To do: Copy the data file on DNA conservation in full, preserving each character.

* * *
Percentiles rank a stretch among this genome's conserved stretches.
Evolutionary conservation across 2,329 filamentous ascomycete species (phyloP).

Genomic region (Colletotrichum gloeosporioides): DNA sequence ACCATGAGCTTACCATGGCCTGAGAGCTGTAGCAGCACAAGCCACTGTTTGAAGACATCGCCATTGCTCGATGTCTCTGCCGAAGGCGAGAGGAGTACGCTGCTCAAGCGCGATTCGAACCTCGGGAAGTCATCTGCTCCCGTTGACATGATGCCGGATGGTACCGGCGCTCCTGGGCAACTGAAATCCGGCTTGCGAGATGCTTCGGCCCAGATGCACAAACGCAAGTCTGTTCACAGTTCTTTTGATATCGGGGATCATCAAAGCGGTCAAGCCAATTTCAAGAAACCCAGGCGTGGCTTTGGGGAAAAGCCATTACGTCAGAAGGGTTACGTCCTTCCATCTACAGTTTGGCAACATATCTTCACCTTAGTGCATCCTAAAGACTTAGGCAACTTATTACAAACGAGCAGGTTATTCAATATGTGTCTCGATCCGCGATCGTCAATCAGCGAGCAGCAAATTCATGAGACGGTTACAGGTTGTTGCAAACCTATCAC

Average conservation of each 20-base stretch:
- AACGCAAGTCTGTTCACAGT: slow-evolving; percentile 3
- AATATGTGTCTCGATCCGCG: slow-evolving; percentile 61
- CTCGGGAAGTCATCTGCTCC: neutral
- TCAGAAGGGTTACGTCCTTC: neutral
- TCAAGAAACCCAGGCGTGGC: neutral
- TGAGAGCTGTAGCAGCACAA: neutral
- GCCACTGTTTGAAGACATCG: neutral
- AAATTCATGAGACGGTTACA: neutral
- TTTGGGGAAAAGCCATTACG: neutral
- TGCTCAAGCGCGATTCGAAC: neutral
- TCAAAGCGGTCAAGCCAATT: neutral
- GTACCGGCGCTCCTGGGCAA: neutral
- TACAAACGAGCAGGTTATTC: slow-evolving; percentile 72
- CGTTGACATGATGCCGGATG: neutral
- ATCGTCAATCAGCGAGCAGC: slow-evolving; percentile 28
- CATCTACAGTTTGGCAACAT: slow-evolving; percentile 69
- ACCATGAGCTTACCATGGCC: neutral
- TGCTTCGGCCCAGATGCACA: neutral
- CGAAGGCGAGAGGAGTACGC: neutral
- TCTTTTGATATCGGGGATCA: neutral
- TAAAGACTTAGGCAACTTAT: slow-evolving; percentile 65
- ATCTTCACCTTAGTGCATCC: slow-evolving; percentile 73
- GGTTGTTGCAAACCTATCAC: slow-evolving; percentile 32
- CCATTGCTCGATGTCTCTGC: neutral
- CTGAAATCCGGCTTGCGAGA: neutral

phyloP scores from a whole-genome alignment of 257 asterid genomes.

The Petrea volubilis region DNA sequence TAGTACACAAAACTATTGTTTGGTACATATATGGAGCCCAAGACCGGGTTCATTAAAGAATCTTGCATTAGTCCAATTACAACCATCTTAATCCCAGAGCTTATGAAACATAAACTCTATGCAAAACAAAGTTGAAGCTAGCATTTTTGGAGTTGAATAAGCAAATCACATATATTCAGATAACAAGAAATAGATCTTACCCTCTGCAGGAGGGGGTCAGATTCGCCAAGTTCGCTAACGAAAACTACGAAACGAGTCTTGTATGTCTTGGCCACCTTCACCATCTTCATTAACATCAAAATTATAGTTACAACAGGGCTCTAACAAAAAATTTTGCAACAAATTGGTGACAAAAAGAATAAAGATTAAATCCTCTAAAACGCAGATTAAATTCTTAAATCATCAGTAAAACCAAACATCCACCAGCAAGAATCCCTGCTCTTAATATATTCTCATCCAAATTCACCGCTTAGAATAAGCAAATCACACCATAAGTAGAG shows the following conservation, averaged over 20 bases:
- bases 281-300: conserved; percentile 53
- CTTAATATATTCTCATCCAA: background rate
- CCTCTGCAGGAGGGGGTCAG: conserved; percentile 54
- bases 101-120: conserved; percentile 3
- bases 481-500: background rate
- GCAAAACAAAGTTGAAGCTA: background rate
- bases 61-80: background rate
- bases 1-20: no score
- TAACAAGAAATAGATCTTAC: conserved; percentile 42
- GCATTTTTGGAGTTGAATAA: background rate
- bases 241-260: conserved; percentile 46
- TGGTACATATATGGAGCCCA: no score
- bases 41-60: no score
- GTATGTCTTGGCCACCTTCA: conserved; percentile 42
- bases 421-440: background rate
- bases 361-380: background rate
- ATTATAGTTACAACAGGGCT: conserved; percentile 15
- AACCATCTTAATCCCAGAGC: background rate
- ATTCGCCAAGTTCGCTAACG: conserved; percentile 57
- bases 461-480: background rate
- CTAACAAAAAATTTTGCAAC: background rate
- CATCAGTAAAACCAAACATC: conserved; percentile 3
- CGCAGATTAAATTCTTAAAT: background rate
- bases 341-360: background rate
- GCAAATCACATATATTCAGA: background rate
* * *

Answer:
Percentiles rank a stretch among this genome's conserved stretches.
Evolutionary conservation across 2,329 filamentous ascomycete species (phyloP).

Genomic region (Colletotrichum gloeosporioides): DNA sequence ACCATGAGCTTACCATGGCCTGAGAGCTGTAGCAGCACAAGCCACTGTTTGAAGACATCGCCATTGCTCGATGTCTCTGCCGAAGGCGAGAGGAGTACGCTGCTCAAGCGCGATTCGAACCTCGGGAAGTCATCTGCTCCCGTTGACATGATGCCGGATGGTACCGGCGCTCCTGGGCAACTGAAATCCGGCTTGCGAGATGCTTCGGCCCAGATGCACAAACGCAAGTCTGTTCACAGTTCTTTTGATATCGGGGATCATCAAAGCGGTCAAGCCAATTTCAAGAAACCCAGGCGTGGCTTTGGGGAAAAGCCATTACGTCAGAAGGGTTACGTCCTTCCATCTACAGTTTGGCAACATATCTTCACCTTAGTGCATCCTAAAGACTTAGGCAACTTATTACAAACGAGCAGGTTATTCAATATGTGTCTCGATCCGCGATCGTCAATCAGCGAGCAGCAAATTCATGAGACGGTTACAGGTTGTTGCAAACCTATCAC

Average conservation of each 20-base stretch:
- AACGCAAGTCTGTTCACAGT: slow-evolving; percentile 3
- AATATGTGTCTCGATCCGCG: slow-evolving; percentile 61
- CTCGGGAAGTCATCTGCTCC: neutral
- TCAGAAGGGTTACGTCCTTC: neutral
- TCAAGAAACCCAGGCGTGGC: neutral
- TGAGAGCTGTAGCAGCACAA: neutral
- GCCACTGTTTGAAGACATCG: neutral
- AAATTCATGAGACGGTTACA: neutral
- TTTGGGGAAAAGCCATTACG: neutral
- TGCTCAAGCGCGATTCGAAC: neutral
- TCAAAGCGGTCAAGCCAATT: neutral
- GTACCGGCGCTCCTGGGCAA: neutral
- TACAAACGAGCAGGTTATTC: slow-evolving; percentile 72
- CGTTGACATGATGCCGGATG: neutral
- ATCGTCAATCAGCGAGCAGC: slow-evolving; percentile 28
- CATCTACAGTTTGGCAACAT: slow-evolving; percentile 69
- ACCATGAGCTTACCATGGCC: neutral
- TGCTTCGGCCCAGATGCACA: neutral
- CGAAGGCGAGAGGAGTACGC: neutral
- TCTTTTGATATCGGGGATCA: neutral
- TAAAGACTTAGGCAACTTAT: slow-evolving; percentile 65
- ATCTTCACCTTAGTGCATCC: slow-evolving; percentile 73
- GGTTGTTGCAAACCTATCAC: slow-evolving; percentile 32
- CCATTGCTCGATGTCTCTGC: neutral
- CTGAAATCCGGCTTGCGAGA: neutral

phyloP scores from a whole-genome alignment of 257 asterid genomes.

The Petrea volubilis region DNA sequence TAGTACACAAAACTATTGTTTGGTACATATATGGAGCCCAAGACCGGGTTCATTAAAGAATCTTGCATTAGTCCAATTACAACCATCTTAATCCCAGAGCTTATGAAACATAAACTCTATGCAAAACAAAGTTGAAGCTAGCATTTTTGGAGTTGAATAAGCAAATCACATATATTCAGATAACAAGAAATAGATCTTACCCTCTGCAGGAGGGGGTCAGATTCGCCAAGTTCGCTAACGAAAACTACGAAACGAGTCTTGTATGTCTTGGCCACCTTCACCATCTTCATTAACATCAAAATTATAGTTACAACAGGGCTCTAACAAAAAATTTTGCAACAAATTGGTGACAAAAAGAATAAAGATTAAATCCTCTAAAACGCAGATTAAATTCTTAAATCATCAGTAAAACCAAACATCCACCAGCAAGAATCCCTGCTCTTAATATATTCTCATCCAAATTCACCGCTTAGAATAAGCAAATCACACCATAAGTAGAG shows the following conservation, averaged over 20 bases:
- bases 281-300: conserved; percentile 53
- CTTAATATATTCTCATCCAA: background rate
- CCTCTGCAGGAGGGGGTCAG: conserved; percentile 54
- bases 101-120: conserved; percentile 3
- bases 481-500: background rate
- GCAAAACAAAGTTGAAGCTA: background rate
- bases 61-80: background rate
- bases 1-20: no score
- TAACAAGAAATAGATCTTAC: conserved; percentile 42
- GCATTTTTGGAGTTGAATAA: background rate
- bases 241-260: conserved; percentile 46
- TGGTACATATATGGAGCCCA: no score
- bases 41-60: no score
- GTATGTCTTGGCCACCTTCA: conserved; percentile 42
- bases 421-440: background rate
- bases 361-380: background rate
- ATTATAGTTACAACAGGGCT: conserved; percentile 15
- AACCATCTTAATCCCAGAGC: background rate
- ATTCGCCAAGTTCGCTAACG: conserved; percentile 57
- bases 461-480: background rate
- CTAACAAAAAATTTTGCAAC: background rate
- CATCAGTAAAACCAAACATC: conserved; percentile 3
- CGCAGATTAAATTCTTAAAT: background rate
- bases 341-360: background rate
- GCAAATCACATATATTCAGA: background rate